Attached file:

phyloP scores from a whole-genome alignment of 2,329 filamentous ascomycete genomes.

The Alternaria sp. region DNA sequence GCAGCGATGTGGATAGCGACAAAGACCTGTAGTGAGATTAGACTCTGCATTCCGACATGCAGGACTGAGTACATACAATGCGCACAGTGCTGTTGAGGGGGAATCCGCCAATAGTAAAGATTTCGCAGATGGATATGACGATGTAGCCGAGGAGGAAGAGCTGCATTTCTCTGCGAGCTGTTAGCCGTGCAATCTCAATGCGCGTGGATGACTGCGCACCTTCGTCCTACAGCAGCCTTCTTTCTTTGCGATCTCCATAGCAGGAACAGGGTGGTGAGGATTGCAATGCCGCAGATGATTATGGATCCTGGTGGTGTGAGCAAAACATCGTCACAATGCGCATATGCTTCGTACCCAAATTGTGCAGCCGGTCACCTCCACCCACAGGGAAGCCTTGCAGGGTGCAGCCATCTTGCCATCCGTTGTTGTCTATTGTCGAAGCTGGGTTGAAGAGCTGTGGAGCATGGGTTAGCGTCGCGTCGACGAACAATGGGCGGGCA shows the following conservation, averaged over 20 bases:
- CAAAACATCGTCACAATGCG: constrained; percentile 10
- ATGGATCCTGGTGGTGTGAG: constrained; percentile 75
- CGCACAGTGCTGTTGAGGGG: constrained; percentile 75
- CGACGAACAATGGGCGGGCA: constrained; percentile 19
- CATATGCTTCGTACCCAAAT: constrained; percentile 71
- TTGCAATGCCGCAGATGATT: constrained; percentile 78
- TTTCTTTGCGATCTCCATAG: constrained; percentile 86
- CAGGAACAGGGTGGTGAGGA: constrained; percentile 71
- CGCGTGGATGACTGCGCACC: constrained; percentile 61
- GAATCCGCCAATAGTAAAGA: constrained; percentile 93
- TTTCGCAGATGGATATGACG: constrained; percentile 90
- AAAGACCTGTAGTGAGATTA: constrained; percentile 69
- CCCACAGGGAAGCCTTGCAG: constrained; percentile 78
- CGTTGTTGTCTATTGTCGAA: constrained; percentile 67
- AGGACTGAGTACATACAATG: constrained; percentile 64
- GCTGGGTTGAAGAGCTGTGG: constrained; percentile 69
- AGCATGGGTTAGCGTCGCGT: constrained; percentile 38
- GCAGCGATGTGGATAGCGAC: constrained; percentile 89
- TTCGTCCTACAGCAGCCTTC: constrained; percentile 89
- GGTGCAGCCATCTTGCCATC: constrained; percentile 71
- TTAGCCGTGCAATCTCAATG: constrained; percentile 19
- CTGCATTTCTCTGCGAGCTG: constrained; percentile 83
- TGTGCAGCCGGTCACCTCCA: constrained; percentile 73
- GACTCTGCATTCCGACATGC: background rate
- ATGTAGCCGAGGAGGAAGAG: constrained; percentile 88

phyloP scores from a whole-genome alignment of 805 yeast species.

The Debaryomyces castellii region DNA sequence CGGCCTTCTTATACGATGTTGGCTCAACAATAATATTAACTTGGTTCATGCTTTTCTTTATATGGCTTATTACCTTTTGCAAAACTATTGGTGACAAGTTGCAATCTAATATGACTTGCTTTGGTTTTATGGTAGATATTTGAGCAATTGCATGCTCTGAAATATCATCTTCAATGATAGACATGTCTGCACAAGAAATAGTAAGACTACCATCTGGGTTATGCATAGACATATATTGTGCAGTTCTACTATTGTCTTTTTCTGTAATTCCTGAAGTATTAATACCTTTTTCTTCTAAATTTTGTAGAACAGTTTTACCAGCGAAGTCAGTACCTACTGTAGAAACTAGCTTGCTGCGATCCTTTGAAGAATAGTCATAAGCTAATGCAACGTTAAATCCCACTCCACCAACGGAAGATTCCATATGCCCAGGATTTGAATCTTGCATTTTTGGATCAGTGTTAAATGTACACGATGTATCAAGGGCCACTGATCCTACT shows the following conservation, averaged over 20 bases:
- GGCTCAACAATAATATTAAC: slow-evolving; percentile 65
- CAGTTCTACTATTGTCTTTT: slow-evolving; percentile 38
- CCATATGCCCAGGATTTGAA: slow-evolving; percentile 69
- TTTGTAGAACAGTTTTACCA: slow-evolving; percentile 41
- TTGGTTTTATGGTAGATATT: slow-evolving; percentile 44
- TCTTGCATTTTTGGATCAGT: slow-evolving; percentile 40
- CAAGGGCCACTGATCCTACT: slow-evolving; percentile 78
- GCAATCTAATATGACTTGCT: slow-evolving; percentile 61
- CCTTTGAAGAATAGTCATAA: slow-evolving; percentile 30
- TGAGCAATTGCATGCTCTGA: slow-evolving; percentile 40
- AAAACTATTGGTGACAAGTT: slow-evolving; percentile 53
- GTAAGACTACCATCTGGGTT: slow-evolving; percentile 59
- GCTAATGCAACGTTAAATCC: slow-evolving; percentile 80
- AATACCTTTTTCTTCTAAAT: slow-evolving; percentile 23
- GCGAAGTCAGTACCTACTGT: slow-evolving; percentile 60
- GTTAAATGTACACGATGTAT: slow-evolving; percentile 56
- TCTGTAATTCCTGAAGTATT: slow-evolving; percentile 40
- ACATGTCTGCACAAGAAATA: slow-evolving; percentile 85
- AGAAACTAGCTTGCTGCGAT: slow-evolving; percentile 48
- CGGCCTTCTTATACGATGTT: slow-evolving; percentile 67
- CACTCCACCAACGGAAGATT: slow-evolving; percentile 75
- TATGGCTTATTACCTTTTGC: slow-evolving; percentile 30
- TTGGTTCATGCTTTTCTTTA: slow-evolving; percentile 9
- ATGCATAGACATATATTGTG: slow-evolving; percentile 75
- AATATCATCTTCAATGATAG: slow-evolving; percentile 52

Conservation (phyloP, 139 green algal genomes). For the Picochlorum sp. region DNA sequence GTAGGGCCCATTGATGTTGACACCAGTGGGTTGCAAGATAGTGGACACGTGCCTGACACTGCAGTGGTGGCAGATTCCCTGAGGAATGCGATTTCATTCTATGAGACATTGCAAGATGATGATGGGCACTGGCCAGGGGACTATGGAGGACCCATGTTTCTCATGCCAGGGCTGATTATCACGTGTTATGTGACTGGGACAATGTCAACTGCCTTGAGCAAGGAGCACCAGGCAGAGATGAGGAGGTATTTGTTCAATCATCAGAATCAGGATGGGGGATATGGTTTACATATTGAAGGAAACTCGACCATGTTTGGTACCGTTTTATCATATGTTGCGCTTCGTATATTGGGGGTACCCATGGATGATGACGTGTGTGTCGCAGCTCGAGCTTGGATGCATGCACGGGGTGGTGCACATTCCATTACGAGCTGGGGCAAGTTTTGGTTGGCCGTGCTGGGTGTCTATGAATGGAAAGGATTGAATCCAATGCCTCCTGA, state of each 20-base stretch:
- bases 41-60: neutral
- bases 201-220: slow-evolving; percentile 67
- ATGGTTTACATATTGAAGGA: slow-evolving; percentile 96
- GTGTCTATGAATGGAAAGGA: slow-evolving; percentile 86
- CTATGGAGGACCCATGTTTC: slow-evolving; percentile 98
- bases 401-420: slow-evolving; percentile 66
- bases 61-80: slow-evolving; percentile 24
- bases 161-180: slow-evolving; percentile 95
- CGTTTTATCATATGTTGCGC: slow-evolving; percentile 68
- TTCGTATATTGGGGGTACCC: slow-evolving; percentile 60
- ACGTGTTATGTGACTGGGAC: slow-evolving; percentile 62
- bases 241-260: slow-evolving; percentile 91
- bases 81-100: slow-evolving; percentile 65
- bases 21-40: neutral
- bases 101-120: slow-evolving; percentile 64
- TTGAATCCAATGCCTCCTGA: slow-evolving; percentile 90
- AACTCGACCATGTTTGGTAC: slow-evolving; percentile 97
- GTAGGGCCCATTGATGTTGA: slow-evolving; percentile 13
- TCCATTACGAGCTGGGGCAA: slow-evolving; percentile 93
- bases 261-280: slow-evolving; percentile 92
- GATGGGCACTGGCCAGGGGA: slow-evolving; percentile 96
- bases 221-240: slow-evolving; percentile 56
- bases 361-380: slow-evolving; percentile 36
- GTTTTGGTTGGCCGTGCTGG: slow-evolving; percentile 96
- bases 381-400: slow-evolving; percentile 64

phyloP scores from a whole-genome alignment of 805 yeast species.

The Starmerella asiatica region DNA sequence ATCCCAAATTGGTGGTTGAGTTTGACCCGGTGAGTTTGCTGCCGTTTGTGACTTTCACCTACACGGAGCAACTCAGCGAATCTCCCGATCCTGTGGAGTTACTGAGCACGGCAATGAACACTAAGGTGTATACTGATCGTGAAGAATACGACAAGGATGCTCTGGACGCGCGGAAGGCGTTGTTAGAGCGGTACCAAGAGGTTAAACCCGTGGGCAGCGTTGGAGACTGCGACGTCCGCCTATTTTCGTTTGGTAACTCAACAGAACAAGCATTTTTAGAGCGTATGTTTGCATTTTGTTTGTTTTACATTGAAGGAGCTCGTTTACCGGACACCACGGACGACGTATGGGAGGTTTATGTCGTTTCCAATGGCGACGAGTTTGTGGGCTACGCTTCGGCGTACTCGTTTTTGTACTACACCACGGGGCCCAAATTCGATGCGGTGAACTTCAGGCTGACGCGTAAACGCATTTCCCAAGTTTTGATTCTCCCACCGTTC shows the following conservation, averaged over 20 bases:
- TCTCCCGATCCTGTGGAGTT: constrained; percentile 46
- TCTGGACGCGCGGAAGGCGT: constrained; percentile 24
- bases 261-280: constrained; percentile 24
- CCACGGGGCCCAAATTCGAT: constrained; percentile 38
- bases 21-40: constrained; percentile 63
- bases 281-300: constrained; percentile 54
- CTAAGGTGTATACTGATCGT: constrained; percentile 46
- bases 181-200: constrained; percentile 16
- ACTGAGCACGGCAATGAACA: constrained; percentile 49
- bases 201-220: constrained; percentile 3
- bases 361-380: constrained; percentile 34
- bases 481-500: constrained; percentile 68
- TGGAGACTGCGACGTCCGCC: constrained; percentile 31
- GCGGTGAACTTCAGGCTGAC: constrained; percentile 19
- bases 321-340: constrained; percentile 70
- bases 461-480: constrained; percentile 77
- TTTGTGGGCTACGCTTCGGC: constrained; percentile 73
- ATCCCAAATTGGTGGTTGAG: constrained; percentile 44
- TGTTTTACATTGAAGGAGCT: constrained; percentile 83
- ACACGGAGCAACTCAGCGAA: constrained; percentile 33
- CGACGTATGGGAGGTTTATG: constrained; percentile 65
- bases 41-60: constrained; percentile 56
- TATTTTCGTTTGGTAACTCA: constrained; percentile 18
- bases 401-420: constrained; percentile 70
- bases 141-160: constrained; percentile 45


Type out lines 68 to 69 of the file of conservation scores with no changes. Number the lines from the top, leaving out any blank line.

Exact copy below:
- bases 81-100: slow-evolving; percentile 65
- bases 21-40: neutral